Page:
A Neiman Marcus Group Ltd. bondholder said the luxury retailer is in default on its debt after transferring online business MyTheresa to its parent company, further from the reach of creditors, WSJ Pro Bankruptcy reported. Distressed-debt investor Marble Ridge Capital LP said on Friday that it sent a letter to Neiman Marcus “expressing concern” about the transaction. The retailer said on Tuesday that it transferred shares of MyTheresa, an online business that caters to younger customers in Europe, the Middle East and Asia, to its parent holding company, Neiman Marcus Group Inc. Marble Ridge said the transfer is an improper “dividend” to Ares Management LP and the Canada Pension Plan Investment Board, the owners of the parent company.

Putnam Stares Down Hedge Funds on Big Shopping Mall Bet

Putnam Investments has placed a large, concentrated bet that struggling U.S. shopping malls can transform themselves even as key tenants shut stores or file for bankruptcy, Reuters reported. So far, it is winning - to the chagrin of hedge funds like Alder Hill Management LP that are on the other side of the bet. Putnam, a Boston-based mutual fund firm, holds more than $1 billion worth of derivatives tied to mortgages on shopping malls, office buildings and hotels, according to interviews and filings analyzed by Reuters.

Claire’s Debt Restructuring Approved by Bankruptcy Court

Teen accessories chain Claire’s Stores Inc., piercer of ears since 1978, had its debt-restructuring plan approved Friday by a bankruptcy court, where it had filed to reorganize in March with plans to hand ownership to senior bondholders, WSJ Pro Bankruptcy reported. Bankruptcy Judge Mary Walrath signed off on that plan days after the Hoffman Estates, Ill.-based retailer reached a settlement with unhappy junior bondholder Oaktree Capital Management LP. Claire’s had entered chapter 11 with a plan under which first-lien bondholders that included Elliott Management Corp. and Monarch Alternative Capital LP, as well as current owner Apollo Management Holdings LP, would essentially swap their debt for equity in the reorganized merchant. Apollo also holds some Claire’s debt. The retailer operates its namesake chain, as well as Icing, which caters to older customers. The bankrupt entities entered chapter 11 with almost $1.9 billion in debt and have said the reorganization will help reduce debt by more than $1 billion as well as provide up to $575 million in new capital.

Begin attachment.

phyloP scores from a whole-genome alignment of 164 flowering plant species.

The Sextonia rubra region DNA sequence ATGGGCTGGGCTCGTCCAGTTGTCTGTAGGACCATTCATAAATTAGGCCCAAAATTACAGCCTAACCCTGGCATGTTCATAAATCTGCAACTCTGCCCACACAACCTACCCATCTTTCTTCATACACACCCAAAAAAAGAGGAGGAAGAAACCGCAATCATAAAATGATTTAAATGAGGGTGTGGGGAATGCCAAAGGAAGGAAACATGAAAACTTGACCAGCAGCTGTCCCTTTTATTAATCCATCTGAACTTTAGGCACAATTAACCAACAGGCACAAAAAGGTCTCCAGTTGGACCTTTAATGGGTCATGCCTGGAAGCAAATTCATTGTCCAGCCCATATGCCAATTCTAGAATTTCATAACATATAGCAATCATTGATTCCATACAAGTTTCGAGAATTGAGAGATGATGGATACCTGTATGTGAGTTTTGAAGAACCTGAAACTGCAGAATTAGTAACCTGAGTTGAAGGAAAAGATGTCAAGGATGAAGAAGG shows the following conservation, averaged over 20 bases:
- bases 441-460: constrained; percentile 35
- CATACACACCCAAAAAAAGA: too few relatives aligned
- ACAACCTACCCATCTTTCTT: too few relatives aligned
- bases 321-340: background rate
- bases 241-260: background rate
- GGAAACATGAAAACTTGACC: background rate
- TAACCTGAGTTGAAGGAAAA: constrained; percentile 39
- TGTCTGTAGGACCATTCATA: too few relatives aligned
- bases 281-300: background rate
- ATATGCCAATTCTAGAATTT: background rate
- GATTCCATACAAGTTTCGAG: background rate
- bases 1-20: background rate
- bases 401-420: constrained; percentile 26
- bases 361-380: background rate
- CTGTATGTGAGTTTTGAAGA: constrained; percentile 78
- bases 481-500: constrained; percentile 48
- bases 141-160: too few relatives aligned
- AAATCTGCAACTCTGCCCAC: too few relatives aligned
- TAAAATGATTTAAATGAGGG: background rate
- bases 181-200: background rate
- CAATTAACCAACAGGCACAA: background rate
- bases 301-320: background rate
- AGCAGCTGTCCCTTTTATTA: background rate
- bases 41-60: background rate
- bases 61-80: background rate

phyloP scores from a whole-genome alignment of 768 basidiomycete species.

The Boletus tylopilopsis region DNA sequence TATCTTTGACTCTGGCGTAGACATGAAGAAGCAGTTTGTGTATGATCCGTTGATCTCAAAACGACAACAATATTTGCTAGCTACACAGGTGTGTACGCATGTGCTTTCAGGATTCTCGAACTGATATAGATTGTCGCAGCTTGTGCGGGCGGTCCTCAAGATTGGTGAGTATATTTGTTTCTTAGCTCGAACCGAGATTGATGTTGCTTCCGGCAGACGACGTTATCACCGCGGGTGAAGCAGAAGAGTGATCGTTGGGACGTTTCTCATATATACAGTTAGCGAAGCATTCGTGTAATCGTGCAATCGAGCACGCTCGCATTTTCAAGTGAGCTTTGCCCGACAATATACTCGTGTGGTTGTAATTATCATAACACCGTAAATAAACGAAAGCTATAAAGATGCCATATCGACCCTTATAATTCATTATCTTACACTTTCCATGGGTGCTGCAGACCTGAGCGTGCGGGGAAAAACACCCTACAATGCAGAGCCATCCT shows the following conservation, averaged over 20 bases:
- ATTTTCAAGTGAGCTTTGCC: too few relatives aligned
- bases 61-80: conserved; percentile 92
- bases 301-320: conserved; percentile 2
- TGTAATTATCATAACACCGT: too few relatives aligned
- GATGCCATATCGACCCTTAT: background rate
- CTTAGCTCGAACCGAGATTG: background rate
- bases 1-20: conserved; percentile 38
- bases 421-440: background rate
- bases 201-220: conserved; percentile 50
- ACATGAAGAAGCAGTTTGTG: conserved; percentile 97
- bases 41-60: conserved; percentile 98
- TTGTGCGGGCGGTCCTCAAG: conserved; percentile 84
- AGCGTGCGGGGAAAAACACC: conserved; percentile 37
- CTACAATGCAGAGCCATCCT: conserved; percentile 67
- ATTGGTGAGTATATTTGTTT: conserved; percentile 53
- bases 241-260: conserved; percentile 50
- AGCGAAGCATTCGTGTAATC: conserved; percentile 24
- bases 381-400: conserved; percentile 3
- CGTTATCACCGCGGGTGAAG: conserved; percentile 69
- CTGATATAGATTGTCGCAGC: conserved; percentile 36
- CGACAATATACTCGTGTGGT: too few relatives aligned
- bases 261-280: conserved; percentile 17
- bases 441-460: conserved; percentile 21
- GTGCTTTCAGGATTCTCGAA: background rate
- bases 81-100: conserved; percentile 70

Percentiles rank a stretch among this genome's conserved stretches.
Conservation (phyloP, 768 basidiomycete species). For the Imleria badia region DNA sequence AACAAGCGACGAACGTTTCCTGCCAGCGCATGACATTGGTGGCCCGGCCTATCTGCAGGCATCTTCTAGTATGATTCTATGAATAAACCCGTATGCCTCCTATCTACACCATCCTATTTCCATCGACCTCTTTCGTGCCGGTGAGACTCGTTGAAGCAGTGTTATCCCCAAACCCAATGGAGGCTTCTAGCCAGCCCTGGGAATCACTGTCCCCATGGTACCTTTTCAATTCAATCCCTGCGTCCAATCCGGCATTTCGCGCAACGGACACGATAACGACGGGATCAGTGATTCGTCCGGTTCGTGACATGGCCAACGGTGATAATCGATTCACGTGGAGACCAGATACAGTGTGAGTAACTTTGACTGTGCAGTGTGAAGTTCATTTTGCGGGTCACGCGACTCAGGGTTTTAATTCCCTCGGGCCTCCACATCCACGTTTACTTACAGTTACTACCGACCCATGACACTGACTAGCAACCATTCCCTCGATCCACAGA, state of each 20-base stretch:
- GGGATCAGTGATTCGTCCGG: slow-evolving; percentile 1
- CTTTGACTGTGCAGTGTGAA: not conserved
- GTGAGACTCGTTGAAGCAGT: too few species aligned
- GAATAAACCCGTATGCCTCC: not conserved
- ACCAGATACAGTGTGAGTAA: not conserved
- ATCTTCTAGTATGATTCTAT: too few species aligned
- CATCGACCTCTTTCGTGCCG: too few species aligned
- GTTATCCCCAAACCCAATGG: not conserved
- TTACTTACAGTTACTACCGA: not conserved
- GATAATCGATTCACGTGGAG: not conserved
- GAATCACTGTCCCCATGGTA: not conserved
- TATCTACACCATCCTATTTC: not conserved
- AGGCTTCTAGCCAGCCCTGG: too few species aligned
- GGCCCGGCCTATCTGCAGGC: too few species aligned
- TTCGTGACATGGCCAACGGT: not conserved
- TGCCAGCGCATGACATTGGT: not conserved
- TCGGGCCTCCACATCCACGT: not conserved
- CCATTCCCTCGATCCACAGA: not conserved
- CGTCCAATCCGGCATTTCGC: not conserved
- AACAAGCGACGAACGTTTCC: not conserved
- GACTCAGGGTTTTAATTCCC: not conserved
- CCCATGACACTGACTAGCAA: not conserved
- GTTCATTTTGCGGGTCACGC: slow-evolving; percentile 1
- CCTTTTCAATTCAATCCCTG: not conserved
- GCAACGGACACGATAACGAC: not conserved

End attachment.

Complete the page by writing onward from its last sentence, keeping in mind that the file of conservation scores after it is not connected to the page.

Ex-Hess Executive to Lead Restart of Idled Caribbean Refinery

The owners of an idled oil refinery in the U.S. Virgin Islands that once ranked among the world’s largest have hired a former Hess Corp. executive closely acquainted with the facility to oversee its return to service, Reuters reported. Brian Lever, who ran the former Hovensa refinery on St. Croix for Hess and partner Petroleos de Venezuela until it filed for bankruptcy in 2012, joined Limetree Bay Refining this month as president and chief operating officer. Private-equity firm Arclight Capital Partners and Freepoint Commodities have pledged to invest $1.4 billion and overhaul the renamed Limetree Bay refinery to process up to 200,000 barrels of crude per day. The companies have said their goal is to begin producing low-sulfur fuels by early 2020.